Hello Cruel World
Tuesday, April 19, 2005
These recipes are not for 'Babe' lovers (Warning: Your arteries may clog up just reading). www.gumbopages.com/looka/archive/2005-04.html#6

www.abqtrib.com/albq/nw_science/ article/0,2668,ALBQ_21236_3699656,00.html
... 300 million years ago, 8-foot-long millipedes (arthropleura) were in control of the landscape in New Mexico ... "This is basically the Tyrannosaurus of the Pennsylvanian period (325-280 million years ago), millions of years before dinosaurs evolved." (Picture of a smaller specimen [ http://mas.scripps.com/ALBQ/2005/04/14/041405_dig3_e.jpg ] The largest one is only known from its footprints.) Evidence of the creatures has also been found in Nova Scotia and Scotland ... Arthropleura died out at the end of the Pennsylvanian, probably because the amount of oxygen in the air was reduced from 30 percent during that time period to closer to the 21 percent we have today, ... They just couldn't survive at that size in modern air," Lucas said.

houseochicks.com/hoto.html (anatomy puppets)

www.muppetcentral.com/news/2005/040605.shtml muppet wizard of oz

The best book on vampires, ever, is Paul Barber's Vampires, Burial and Death: folklore and reality, published Yale UP 1988 [Well, that's one person's opinion. Might check this out - find a LINK]

news.independent.co.uk/world/science_technology/ story.jsp?story=630165
Oxyrhynchus Papyri decoded
... The papyrus fragments were discovered in historic dumps outside the Graeco-Egyptian town of Oxyrhynchus ("city of the sharp-nosed fish") in central Egypt at the end of the 19th century. Running to 400,000 fragments, stored in 800 boxes at Oxford's Sackler Library, it is the biggest hoard of classical manuscripts in the world.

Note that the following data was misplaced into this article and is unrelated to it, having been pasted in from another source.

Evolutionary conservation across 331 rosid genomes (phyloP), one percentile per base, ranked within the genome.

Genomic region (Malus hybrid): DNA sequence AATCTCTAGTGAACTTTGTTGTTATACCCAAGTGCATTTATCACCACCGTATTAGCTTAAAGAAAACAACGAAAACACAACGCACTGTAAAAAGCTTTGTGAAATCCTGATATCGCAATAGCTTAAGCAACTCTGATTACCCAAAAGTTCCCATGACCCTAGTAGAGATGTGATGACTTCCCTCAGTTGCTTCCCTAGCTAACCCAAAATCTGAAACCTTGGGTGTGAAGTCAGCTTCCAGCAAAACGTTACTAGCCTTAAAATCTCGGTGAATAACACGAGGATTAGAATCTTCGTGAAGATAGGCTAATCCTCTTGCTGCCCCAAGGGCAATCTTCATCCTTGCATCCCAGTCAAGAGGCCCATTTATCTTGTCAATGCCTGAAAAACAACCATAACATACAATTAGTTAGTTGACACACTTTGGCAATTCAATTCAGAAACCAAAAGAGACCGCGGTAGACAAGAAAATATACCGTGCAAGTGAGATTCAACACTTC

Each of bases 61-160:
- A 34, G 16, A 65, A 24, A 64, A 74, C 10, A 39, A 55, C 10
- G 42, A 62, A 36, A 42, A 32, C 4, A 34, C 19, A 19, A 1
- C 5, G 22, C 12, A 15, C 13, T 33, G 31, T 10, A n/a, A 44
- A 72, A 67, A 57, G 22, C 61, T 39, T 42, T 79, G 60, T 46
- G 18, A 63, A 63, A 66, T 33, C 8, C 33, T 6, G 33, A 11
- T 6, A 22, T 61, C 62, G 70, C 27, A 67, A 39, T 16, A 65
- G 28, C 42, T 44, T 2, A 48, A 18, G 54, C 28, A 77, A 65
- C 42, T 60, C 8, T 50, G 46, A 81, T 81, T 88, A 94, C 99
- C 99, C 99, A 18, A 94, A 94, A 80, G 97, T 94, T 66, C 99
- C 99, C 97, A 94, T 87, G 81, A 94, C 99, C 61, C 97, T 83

The previously unknown texts, read for the first time last week, include parts of a long-lost tragedy - the Epigonoi ("Progeny") by the 5th-century BC Greek playwright Sophocles; part of a lost novel by the 2nd-century Greek writer Lucian; unknown material by Euripides; mythological poetry by the 1st-century BC Greek poet Parthenios; work by the 7th-century BC poet Hesiod; and an epic poem by Archilochos, a 7th-century successor of Homer, describing events leading up to the Trojan War. Additional material from Hesiod, Euripides and Sophocles almost certainly await discovery.

Oxford academics have been working alongside infra-red specialists from Brigham Young University, Utah. Their operation is likely to increase the number of great literary works fully or partially surviving from the ancient Greek world by up to a fifth. It could easily double the surviving body of lesser work - the pulp fiction and sitcoms of the day.
Speaker A: . . . gobbling the whole, sharpening the flashing iron.

Speaker B: And the helmets are shaking their purple-dyed crests, and for the wearers of breast-plates the weavers are striking up the wise shuttle's songs, that wakes up those who are asleep.

Speaker A: And he is gluing together the chariot's rail.
These words were written by the Greek dramatist Sophocles, and are the only known fragment we have of his lost play Epigonoi (literally "The Progeny"), the story of the siege of Thebes.


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 / . Lives in Australia/New South Wales/Sydney, speaks English. Eye color is hazel. I am what my mother calls unique. My interests are photography, reading, natural history/land use, town planning, sustainability.

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Australia, New South Wales, Sydney, English, photography, reading, natural history, land use, town planning, sustainability.